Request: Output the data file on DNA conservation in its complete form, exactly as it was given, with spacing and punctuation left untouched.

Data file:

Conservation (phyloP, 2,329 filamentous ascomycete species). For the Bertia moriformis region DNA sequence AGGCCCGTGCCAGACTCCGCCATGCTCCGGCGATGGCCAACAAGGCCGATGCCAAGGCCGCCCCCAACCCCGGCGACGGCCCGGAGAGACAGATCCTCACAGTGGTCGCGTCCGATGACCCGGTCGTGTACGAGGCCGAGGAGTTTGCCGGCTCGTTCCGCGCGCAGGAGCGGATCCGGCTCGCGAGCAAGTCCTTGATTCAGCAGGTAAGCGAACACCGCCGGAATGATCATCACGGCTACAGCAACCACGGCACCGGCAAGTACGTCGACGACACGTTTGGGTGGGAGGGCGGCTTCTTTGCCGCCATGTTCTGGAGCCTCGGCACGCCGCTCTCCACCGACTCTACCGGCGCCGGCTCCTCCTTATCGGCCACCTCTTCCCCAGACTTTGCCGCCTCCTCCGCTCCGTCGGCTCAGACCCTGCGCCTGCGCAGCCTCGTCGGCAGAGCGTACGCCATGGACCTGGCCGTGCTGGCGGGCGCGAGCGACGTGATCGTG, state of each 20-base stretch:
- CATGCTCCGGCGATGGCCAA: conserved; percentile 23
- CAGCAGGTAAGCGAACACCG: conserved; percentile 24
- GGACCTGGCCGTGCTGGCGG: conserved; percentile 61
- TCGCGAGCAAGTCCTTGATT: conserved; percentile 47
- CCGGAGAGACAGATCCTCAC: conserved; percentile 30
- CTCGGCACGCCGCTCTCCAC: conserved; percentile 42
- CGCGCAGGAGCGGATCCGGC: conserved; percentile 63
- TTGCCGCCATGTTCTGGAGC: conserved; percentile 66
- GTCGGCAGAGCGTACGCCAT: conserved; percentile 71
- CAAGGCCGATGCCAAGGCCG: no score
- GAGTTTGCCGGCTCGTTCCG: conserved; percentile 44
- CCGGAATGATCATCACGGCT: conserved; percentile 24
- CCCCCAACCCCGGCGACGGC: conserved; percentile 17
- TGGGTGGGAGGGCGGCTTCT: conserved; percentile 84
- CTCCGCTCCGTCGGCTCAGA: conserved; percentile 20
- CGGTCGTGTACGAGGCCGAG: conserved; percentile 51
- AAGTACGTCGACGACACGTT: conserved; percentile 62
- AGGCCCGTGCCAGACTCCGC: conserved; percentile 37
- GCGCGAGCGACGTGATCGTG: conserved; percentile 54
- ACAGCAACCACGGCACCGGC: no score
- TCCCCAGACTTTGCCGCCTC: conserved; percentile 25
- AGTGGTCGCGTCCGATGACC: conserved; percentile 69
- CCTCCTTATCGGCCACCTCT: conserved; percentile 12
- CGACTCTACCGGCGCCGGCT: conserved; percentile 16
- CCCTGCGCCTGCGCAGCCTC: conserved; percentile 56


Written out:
Conservation (phyloP, 2,329 filamentous ascomycete species). For the Bertia moriformis region DNA sequence AGGCCCGTGCCAGACTCCGCCATGCTCCGGCGATGGCCAACAAGGCCGATGCCAAGGCCGCCCCCAACCCCGGCGACGGCCCGGAGAGACAGATCCTCACAGTGGTCGCGTCCGATGACCCGGTCGTGTACGAGGCCGAGGAGTTTGCCGGCTCGTTCCGCGCGCAGGAGCGGATCCGGCTCGCGAGCAAGTCCTTGATTCAGCAGGTAAGCGAACACCGCCGGAATGATCATCACGGCTACAGCAACCACGGCACCGGCAAGTACGTCGACGACACGTTTGGGTGGGAGGGCGGCTTCTTTGCCGCCATGTTCTGGAGCCTCGGCACGCCGCTCTCCACCGACTCTACCGGCGCCGGCTCCTCCTTATCGGCCACCTCTTCCCCAGACTTTGCCGCCTCCTCCGCTCCGTCGGCTCAGACCCTGCGCCTGCGCAGCCTCGTCGGCAGAGCGTACGCCATGGACCTGGCCGTGCTGGCGGGCGCGAGCGACGTGATCGTG, state of each 20-base stretch:
- CATGCTCCGGCGATGGCCAA: conserved; percentile 23
- CAGCAGGTAAGCGAACACCG: conserved; percentile 24
- GGACCTGGCCGTGCTGGCGG: conserved; percentile 61
- TCGCGAGCAAGTCCTTGATT: conserved; percentile 47
- CCGGAGAGACAGATCCTCAC: conserved; percentile 30
- CTCGGCACGCCGCTCTCCAC: conserved; percentile 42
- CGCGCAGGAGCGGATCCGGC: conserved; percentile 63
- TTGCCGCCATGTTCTGGAGC: conserved; percentile 66
- GTCGGCAGAGCGTACGCCAT: conserved; percentile 71
- CAAGGCCGATGCCAAGGCCG: no score
- GAGTTTGCCGGCTCGTTCCG: conserved; percentile 44
- CCGGAATGATCATCACGGCT: conserved; percentile 24
- CCCCCAACCCCGGCGACGGC: conserved; percentile 17
- TGGGTGGGAGGGCGGCTTCT: conserved; percentile 84
- CTCCGCTCCGTCGGCTCAGA: conserved; percentile 20
- CGGTCGTGTACGAGGCCGAG: conserved; percentile 51
- AAGTACGTCGACGACACGTT: conserved; percentile 62
- AGGCCCGTGCCAGACTCCGC: conserved; percentile 37
- GCGCGAGCGACGTGATCGTG: conserved; percentile 54
- ACAGCAACCACGGCACCGGC: no score
- TCCCCAGACTTTGCCGCCTC: conserved; percentile 25
- AGTGGTCGCGTCCGATGACC: conserved; percentile 69
- CCTCCTTATCGGCCACCTCT: conserved; percentile 12
- CGACTCTACCGGCGCCGGCT: conserved; percentile 16
- CCCTGCGCCTGCGCAGCCTC: conserved; percentile 56